An agency of the EU

Alerts and Briefs

  • COP21 en route to Paris: the state of play

    With the 21st Conference of Parties (COP21) on climate fast approaching, hopes for finally clinching a robust global climate deal are running high. This Alert assesses the current state of play of the negotiations and looks at the remaining key challenges to be tackled in the run-up to summit.

  • Defence: solidarity, trust and threat perception

    Is the mutual solidarity between EU and NATO member states strong enough to collectively defend Europe if worse comes to worst? And what could be done to assure European allies, especially in the east, about the transatlantic alliance’s ironclad guarantee to defend them?

  • The bear and the beaver: Russia and European energy security

    While lowering Europe’s dependence on Russian gas is a long-term endeavour, a recent series of events have introduced new dynamics to the EU-Russia energy relationship. This Brief evaluates the impact of Europe’s efforts, and shows how it has successfully reduced Moscow’s leverage.


  • Arctic security matters

    The Arctic region is currently undergoing major and rapid transformation, both environmentally and economically. This report, the outcome of a EUISS Task Force, examines how these changes carry significant political implications, and highlights the new security challenges that are emerging in the region.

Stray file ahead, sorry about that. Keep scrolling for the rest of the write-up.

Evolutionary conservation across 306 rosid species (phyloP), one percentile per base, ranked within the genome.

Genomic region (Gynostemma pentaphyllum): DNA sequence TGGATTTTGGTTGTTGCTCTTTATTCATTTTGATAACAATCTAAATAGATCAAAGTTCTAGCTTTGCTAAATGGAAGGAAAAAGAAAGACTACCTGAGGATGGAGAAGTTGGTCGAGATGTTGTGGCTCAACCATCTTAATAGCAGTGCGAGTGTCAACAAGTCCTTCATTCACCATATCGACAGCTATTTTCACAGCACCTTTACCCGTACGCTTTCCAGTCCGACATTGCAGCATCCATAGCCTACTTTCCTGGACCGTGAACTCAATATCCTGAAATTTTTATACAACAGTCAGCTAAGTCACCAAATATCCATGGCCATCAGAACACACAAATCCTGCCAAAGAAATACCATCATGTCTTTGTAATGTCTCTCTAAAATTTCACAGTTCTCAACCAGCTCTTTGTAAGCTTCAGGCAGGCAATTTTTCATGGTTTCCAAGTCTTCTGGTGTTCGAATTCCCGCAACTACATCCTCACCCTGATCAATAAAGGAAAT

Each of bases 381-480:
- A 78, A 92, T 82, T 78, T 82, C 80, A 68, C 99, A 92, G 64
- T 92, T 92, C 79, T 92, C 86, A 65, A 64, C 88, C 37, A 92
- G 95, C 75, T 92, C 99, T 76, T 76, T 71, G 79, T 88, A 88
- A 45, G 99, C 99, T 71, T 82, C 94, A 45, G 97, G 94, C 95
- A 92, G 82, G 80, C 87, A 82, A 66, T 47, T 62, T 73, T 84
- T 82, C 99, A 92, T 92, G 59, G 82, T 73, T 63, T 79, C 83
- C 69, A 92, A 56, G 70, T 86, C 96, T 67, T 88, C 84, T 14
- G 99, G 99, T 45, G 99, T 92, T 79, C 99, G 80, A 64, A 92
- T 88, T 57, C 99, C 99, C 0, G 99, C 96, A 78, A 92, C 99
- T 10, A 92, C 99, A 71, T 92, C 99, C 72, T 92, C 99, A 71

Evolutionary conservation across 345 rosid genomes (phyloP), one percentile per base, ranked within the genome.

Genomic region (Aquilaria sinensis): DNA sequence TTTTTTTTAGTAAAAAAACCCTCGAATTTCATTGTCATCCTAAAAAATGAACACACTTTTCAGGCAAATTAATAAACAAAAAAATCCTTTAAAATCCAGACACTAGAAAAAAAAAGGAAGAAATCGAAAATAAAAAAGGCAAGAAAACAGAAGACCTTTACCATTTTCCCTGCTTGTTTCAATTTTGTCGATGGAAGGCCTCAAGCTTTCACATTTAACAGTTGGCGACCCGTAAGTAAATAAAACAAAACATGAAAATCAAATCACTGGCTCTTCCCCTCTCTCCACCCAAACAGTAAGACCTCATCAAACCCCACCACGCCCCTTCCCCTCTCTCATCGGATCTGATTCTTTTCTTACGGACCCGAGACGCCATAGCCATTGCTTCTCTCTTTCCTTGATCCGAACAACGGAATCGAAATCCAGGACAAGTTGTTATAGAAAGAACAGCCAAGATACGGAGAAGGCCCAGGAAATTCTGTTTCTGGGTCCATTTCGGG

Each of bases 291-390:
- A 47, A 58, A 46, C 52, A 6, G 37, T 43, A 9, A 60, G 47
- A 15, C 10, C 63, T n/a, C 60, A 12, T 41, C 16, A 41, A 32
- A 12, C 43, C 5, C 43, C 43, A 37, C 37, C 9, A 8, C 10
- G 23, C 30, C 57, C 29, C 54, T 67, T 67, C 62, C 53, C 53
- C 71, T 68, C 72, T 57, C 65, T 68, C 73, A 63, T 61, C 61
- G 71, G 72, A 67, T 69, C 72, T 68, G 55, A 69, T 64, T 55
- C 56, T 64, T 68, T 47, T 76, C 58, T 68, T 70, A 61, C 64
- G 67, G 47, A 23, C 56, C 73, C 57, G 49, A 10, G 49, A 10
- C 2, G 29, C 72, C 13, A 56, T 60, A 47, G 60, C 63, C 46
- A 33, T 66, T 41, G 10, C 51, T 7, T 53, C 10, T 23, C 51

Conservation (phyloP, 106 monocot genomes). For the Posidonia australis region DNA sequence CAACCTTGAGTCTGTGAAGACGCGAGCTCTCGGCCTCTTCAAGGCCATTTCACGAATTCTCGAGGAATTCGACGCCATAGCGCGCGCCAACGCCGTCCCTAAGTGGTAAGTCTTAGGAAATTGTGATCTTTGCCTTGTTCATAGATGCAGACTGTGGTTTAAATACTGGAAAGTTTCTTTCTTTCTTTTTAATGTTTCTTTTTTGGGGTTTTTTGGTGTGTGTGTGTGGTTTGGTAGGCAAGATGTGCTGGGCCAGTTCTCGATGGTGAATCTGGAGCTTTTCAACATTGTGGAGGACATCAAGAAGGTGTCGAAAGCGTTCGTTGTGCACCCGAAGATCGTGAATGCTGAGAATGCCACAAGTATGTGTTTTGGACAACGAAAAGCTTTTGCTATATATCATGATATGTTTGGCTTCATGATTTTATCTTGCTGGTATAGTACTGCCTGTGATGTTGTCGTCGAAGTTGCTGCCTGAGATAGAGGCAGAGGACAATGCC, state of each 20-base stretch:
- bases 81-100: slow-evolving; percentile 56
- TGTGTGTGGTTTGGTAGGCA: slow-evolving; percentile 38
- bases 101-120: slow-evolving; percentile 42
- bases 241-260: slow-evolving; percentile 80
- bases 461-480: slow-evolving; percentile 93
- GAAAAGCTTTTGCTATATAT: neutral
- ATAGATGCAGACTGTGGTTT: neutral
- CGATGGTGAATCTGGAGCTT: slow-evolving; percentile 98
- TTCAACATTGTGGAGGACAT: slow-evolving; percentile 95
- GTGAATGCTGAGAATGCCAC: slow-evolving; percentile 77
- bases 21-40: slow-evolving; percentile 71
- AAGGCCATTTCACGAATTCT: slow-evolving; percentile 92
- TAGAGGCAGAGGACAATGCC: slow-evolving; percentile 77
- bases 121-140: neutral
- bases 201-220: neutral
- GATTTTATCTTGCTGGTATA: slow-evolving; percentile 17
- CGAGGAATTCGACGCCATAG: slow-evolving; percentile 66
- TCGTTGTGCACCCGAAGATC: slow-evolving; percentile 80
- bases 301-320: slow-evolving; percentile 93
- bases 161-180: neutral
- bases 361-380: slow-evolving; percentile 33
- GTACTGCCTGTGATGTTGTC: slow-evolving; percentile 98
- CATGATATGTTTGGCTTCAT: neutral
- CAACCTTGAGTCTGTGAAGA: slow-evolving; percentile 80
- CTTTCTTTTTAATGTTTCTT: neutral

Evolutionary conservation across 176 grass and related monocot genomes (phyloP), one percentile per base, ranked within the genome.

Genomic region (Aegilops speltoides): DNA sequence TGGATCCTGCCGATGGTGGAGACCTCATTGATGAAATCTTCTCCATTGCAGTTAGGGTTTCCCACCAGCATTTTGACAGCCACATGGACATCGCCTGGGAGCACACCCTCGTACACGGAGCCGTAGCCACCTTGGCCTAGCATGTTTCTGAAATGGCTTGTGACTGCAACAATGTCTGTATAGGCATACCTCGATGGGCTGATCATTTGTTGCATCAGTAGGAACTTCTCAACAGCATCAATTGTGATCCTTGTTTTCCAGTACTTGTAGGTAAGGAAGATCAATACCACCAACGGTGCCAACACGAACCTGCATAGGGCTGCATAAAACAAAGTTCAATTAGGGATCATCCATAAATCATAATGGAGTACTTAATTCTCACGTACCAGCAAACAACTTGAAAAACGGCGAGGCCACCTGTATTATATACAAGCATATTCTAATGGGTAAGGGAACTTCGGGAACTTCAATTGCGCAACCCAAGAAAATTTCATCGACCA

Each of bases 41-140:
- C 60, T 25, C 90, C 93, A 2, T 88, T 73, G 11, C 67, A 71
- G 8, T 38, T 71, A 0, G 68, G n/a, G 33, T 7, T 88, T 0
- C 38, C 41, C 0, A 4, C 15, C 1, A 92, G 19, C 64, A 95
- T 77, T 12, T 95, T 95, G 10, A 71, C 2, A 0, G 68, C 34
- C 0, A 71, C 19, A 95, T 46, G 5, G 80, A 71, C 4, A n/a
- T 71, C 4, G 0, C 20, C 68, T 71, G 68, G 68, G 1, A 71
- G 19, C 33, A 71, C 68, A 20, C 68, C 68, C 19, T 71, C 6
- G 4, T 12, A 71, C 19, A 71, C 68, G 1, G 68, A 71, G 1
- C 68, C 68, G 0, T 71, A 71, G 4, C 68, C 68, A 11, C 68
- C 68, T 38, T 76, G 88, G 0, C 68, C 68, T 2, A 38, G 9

• Women & Armed Conflicts and the issue of Sexual Violence

    This report derives from a colloquium on the theme of ‘Women & War’ organised jointly by the International Committee of the Red Cross (ICRC) and the European Union Institute for Security Studies (EUISS) which took place on 30 September 2014 in Brussels. The proceedings of this colloquium have been written by the speakers or by the Delegation of the ICRC in Brussels on the basis of audio recordings of the event.

  • CSDP in action – What contribution to international security?

    This Chaillot Paper looks at CSDP operations and missions, and explores how they fit into the broader crisis management environment and multilateral efforts towards international peace. It highlights the inherent constraints facing CSDP and how these inevitably limit its overall impact or degree of success. The paper also examines the EU’s added value and the extent to which CSDP is moving forward at various levels, in a process that shows increasing professionalisation in ‘running’ CSDP operations.